AOL Begins Firing Employees Who Wouldn’t Leave
In November, AOL CEO Tim Armstrong said he needed 2,500 “volunteers” to give up their jobs, but not enough of them got the message–only 1,100 walked away on their own.
Now Armstrong is entering the second phase of his corporate slimdown and is firing some 1,000-plus employees.
AOL (AOL) officials say the company has begun notifying European employees of its plans to shut down many of its offices there and has started tapping some American workers as well. The bulk of the U.S. layoffs are slated for this Wednesday, the company says.
The goal is to cut payroll costs by a third.
The layoffs have been in motion for many months: Armstrong came onboard as CEO last spring and it has been clear since then that he would need to cut costs either before or after the company spun off from Time Warner (TWX).
AOL hasn’t released a breakdown of cuts by territory or by department. But I’m told that the company’s editorial/content production staff, which Armstrong and his lieutenants have been emphasizing as a priority in recent months, will not remain untouched.
Here is AOL’s statement explaining the cuts:
Since we’ve talked in the past about AOL’s restructuring effort, I want to update you. As you know, in November, we announced that the company would take a $200 million charge and that we planned to decrease the size of our global workforce by one-third. Late last year, we offered Voluntary Separation Program to enable employees to decide what was in their best personal and professional interest. We had approximately 1,100 employees opt to join the Voluntary program. At that time we announced the Voluntary program we noted that if we didn’t reach our target reduction of a third we would need to follow the voluntary program with an involuntary action. We did not reach that target.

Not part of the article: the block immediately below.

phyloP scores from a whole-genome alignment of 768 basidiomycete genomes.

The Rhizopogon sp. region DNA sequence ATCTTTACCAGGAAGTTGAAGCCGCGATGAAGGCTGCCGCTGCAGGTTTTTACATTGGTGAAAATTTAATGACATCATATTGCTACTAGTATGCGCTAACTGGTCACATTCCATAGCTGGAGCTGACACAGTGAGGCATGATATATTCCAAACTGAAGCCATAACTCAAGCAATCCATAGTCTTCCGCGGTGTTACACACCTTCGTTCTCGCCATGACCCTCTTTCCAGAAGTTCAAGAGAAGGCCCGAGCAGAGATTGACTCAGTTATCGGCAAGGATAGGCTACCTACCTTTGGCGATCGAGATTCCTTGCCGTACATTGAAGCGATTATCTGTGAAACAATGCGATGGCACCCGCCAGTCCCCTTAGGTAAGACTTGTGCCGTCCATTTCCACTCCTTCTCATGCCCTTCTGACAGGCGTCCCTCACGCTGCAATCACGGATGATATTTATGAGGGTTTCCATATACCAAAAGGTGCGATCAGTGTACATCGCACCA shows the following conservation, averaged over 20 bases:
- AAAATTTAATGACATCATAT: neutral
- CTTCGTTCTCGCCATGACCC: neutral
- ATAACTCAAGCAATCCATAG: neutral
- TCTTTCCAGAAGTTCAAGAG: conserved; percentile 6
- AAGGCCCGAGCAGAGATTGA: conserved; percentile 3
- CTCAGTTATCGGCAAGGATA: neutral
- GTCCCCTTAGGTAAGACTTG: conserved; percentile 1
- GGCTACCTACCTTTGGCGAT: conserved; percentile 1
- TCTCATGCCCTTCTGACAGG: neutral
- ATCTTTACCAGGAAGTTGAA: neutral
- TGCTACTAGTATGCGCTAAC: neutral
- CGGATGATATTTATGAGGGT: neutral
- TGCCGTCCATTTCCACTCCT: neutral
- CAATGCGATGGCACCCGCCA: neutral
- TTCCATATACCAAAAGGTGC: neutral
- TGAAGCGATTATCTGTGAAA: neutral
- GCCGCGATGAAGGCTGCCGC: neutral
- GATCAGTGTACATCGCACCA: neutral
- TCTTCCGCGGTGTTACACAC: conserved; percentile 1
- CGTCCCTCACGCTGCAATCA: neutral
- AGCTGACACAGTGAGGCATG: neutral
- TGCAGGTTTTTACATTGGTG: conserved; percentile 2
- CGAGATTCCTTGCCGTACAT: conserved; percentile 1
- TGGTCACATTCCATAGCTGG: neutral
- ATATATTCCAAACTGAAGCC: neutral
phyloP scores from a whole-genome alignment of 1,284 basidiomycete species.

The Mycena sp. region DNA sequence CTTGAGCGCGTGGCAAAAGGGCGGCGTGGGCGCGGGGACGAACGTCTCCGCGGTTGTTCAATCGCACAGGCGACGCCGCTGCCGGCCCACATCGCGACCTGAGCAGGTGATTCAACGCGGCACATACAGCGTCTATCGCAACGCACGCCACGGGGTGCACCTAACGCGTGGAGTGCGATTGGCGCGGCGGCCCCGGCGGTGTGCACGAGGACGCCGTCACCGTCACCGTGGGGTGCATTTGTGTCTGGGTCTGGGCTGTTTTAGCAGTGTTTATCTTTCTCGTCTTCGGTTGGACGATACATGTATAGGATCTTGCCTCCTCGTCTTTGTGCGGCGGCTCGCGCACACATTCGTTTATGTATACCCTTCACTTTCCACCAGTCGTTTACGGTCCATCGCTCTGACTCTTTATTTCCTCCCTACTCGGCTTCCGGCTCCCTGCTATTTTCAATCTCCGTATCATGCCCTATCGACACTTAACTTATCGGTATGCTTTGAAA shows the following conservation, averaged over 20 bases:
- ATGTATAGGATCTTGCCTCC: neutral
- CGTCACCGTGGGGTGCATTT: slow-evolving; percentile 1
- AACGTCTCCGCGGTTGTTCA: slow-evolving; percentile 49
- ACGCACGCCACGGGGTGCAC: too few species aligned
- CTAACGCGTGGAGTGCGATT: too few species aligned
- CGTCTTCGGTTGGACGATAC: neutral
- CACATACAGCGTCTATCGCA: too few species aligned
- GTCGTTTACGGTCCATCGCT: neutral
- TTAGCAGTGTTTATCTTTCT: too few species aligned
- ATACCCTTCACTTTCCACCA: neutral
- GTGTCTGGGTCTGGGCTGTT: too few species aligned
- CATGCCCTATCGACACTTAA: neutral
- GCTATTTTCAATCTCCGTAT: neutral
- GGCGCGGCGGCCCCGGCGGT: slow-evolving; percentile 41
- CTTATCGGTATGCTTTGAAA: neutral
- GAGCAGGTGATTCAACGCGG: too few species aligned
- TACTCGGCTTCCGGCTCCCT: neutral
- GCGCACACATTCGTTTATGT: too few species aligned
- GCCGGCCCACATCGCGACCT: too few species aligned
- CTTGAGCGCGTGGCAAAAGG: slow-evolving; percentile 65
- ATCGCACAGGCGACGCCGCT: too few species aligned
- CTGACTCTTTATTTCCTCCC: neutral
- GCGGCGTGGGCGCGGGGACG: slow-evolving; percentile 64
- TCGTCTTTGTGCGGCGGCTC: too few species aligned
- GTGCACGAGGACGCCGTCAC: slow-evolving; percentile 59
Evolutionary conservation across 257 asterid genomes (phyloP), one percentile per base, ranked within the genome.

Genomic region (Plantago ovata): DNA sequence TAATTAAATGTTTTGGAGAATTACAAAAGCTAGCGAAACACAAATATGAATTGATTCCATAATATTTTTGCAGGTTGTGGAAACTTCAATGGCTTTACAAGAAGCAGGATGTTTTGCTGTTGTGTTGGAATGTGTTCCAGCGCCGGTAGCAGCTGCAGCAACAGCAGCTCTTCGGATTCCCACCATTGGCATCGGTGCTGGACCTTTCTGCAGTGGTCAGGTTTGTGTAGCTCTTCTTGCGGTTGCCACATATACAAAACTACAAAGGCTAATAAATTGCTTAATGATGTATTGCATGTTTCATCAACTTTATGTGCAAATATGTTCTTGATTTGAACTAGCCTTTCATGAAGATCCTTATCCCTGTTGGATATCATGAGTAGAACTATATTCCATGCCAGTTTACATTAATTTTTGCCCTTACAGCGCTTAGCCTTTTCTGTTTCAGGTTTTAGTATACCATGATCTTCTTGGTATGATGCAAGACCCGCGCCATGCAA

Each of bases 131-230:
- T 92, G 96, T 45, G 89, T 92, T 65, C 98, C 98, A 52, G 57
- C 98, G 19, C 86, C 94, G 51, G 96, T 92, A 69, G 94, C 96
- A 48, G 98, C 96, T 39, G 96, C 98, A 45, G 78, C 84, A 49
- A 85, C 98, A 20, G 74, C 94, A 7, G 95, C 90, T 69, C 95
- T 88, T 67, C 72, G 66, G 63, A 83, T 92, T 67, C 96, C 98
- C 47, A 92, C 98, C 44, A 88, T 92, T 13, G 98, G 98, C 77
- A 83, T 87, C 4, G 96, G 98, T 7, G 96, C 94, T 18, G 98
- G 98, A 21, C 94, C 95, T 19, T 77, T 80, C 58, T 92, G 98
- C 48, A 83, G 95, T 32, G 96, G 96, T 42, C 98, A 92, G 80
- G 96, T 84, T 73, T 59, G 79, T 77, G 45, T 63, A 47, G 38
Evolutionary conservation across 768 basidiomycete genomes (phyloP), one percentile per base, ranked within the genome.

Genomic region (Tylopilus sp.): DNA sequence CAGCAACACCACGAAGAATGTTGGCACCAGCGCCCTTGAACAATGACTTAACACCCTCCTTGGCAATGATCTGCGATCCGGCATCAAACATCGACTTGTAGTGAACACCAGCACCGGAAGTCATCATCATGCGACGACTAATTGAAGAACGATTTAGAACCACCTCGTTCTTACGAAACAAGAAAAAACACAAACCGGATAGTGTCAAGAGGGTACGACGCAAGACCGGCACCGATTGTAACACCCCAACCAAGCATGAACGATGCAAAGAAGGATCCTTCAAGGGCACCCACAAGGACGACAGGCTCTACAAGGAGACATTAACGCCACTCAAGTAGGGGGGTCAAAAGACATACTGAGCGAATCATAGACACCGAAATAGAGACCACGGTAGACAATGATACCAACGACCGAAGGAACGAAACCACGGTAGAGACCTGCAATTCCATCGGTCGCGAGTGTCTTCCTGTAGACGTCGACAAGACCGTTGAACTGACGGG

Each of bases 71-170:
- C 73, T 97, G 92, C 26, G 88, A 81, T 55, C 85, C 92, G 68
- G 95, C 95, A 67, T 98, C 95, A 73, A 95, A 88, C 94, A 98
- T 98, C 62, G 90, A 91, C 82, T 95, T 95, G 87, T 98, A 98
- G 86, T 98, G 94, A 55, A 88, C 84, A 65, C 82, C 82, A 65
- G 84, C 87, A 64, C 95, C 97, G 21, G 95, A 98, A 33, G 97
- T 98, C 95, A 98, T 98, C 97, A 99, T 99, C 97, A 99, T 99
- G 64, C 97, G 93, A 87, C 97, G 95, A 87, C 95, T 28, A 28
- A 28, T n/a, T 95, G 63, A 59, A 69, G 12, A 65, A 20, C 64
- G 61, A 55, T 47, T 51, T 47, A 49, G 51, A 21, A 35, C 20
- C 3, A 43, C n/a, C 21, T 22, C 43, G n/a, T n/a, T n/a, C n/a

The next phase of our restructuring plan will include an involuntary layoff. Our process internationally varies by country and is subject to local laws. We began meeting with employees throughout Europe today. For example meetings have already taken place in the UK, Germany and France, and we announced plans to shut down many of our offices in Europe, beginning with those in Spain and Sweden. In addition, we will be beginning the consultative process with the Workers’ Councils in relevant countries this week.
In the United States, we will begin notifying a limited number of individuals impacted by the involuntary layoff today, with the majority of notifications taking place in the U.S. on Wednesday, January 13. As of this point, this layoff will not trigger the Worker Adjustment and Retraining Notification Act (WARN) in any of our locations. For many of the employees impacted in the U.S., Wednesday will be their last day in the office.
As you know from covering the company, since April, we have been moving through a process that started with strategy, then focused on structure, and has most recently been centered on aligning our costs with the company’s strategy and structure. As a part of this process, we’ve looked at every aspect of this business. We evaluated our competitive position and product portfolio in every market–and we asked the hard questions about areas that were no longer core to the strategy and our profit profiles in the businesses and countries where we operate.
We will be offering packages to impacted employees in the U.S. that will include severance, benefits and outplacement assistance, among other things.
All of our cost alignment work is about ensuring AOL’s sustainability and future success. Project Everest is the completion of phase one of AOL’s turnaround.